Tungrus

****

Reviewed by: Andrew Robertson

Tungrus
"It attracts and deserves warm laughter, far less awkward in its soaring than the feathered flight of its antagonist."

A story of a family and their pet rooster, possessed of a strong sense of humour and an unflinching depiction of a gleefully chaotic domestic situation, Tungrus is a treat. With its origins in what one son describes as one of those "classic 'my dad' moments" (I think every family has them) it shows daily life in a Mumbai flat with a handful of adults, put-upon cats Ginger and Garlic, and the rooster - "a full blown terror in the house".

This is lovely stuff - but not without incident - it does not shy away from the meat of the matter nor from the messy business of animal husbandry. This is not one for the weak of stomach, and as Glasgow Short Film Awards host Ronan Leonard of Indie Cork noticed, evidenced a theme among the awards and honourable mentions that seemed in opposition to the festival's preponderance of vegan venues.

The cannibal rooster is not called Tungrus - that name comes from uncle, whose village upbringing has him chasing the red-headed rampager in a very particular circumstance. He resembles at those moments Naseeruddin Shah's turn in Mandi, a bit of comic business that cannot compete with the corridor comedy of rooster-wrangling. Eye For Film saw it twice at GSFF 2019, and each time there were coos at the cockerel cooried doon in the crook of a kindly elbow, a fondness not matched by the cats and a sentimentality not shared by the family.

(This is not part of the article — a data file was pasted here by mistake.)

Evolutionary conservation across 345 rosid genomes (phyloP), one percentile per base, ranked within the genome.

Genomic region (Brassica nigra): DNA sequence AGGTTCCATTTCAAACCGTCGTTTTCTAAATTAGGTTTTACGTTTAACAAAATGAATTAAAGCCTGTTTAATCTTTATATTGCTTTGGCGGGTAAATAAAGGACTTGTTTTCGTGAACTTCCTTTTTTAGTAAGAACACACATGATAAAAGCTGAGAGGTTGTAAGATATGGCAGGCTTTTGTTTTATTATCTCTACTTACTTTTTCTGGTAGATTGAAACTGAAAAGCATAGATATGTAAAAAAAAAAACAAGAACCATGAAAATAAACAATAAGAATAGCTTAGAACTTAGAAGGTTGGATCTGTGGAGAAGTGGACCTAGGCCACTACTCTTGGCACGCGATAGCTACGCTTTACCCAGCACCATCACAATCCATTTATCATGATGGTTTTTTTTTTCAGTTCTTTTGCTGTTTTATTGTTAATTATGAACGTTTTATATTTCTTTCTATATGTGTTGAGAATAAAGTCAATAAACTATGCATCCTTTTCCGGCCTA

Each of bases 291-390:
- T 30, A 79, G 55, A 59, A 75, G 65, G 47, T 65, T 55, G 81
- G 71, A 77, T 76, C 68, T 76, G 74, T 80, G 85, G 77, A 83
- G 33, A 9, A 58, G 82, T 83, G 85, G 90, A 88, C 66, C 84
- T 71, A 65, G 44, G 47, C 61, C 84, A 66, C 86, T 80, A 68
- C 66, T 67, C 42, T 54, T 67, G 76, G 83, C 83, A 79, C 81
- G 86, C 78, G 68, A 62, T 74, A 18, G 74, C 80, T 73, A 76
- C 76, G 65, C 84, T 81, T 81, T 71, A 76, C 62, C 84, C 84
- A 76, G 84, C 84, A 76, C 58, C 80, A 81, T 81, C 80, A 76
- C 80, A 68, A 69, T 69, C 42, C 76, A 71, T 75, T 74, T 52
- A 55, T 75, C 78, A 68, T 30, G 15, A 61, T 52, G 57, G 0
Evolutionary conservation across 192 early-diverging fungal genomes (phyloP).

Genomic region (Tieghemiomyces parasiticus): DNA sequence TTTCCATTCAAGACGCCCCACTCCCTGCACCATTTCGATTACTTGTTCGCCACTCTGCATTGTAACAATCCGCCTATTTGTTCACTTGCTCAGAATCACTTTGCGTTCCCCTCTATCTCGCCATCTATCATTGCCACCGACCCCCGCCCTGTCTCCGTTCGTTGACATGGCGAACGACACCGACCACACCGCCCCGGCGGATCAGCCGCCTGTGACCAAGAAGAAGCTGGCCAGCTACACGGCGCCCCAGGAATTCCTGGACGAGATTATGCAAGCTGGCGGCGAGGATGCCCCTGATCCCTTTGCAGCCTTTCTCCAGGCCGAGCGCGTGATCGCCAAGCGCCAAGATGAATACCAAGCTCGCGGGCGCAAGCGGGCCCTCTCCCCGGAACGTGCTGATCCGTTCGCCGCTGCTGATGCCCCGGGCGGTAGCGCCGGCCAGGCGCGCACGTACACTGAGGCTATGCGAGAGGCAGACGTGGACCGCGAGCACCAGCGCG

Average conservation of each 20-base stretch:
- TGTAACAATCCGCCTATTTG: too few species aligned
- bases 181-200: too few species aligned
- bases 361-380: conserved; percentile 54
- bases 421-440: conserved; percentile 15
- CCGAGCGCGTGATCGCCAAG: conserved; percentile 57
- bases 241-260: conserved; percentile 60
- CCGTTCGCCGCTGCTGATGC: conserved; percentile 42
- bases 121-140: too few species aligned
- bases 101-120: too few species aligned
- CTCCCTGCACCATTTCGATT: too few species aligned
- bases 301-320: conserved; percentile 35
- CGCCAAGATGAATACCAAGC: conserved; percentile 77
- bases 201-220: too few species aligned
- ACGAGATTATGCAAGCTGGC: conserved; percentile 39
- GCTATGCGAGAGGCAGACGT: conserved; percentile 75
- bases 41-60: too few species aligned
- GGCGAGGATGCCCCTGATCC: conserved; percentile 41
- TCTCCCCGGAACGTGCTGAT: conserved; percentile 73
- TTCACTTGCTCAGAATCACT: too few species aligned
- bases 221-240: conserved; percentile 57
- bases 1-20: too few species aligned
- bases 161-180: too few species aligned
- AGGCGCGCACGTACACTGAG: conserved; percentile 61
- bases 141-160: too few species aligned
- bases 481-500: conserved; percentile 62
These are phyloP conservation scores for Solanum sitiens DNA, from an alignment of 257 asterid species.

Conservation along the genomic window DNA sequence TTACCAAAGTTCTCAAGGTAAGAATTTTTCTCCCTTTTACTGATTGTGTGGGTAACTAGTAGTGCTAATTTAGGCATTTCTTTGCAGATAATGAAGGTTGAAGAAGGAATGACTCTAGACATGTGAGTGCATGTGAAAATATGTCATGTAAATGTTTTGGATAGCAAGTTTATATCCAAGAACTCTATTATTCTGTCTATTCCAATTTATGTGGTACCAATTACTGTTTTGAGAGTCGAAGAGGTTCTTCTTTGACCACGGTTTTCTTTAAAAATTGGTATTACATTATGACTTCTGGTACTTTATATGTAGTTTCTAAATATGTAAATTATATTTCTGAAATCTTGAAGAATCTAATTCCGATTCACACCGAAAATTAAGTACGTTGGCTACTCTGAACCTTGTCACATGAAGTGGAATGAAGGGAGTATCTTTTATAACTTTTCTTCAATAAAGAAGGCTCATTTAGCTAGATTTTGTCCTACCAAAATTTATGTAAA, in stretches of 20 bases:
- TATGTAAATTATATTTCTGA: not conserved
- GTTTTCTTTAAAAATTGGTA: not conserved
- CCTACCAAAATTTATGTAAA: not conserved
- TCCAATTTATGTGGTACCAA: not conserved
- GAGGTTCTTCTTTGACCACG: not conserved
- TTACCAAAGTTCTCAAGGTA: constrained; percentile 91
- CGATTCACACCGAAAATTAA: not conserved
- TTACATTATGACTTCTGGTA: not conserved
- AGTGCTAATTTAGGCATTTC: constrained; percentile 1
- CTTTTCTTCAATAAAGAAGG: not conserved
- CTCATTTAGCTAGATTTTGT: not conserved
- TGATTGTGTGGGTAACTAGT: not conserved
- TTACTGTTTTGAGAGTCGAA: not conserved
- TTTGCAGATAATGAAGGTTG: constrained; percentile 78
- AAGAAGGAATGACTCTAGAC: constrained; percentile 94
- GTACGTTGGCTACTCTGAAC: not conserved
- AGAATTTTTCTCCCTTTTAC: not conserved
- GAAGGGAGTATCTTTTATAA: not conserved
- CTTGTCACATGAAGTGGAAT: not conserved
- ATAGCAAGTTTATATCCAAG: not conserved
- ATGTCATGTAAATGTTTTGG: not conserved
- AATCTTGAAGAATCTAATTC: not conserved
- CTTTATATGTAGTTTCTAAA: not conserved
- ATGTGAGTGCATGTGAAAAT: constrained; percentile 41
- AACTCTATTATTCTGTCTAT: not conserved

There's a content warning - not strobe, thankfully, nor will you be surprised by the repetition of the raucus rooster's cock-crow, but however long-legged the crop-bearer might be, food isn't free. In this it shares a tone or two with In The Fall, and also won. The International Audience Award was obviously deserved - it attracts and deserves warm laughter, far less awkward in its soaring than the feathered flight of its antagonist.

It's documentary, too good to not be true, and told well, to the extent that its shots of high rises and flight, the compositions of balcony and blue skies are better balanced than the cats' frantic fleeings and the chicken's skittering escapes. Rishi Chandna's first film, it's hard to determine if this is a shaggy dog story or something else, but what is certain is that it's fabulous.

Reviewed on: 04 Dec 2019
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In a cramped Mumbai apartment, a family considers eating their hell-raising pet rooster, in order to reclaim their lives.

Director: Rishi Chandna

Year: 2018

Runtime: 13 minutes

Country: India

Festivals:

GSFF 2019

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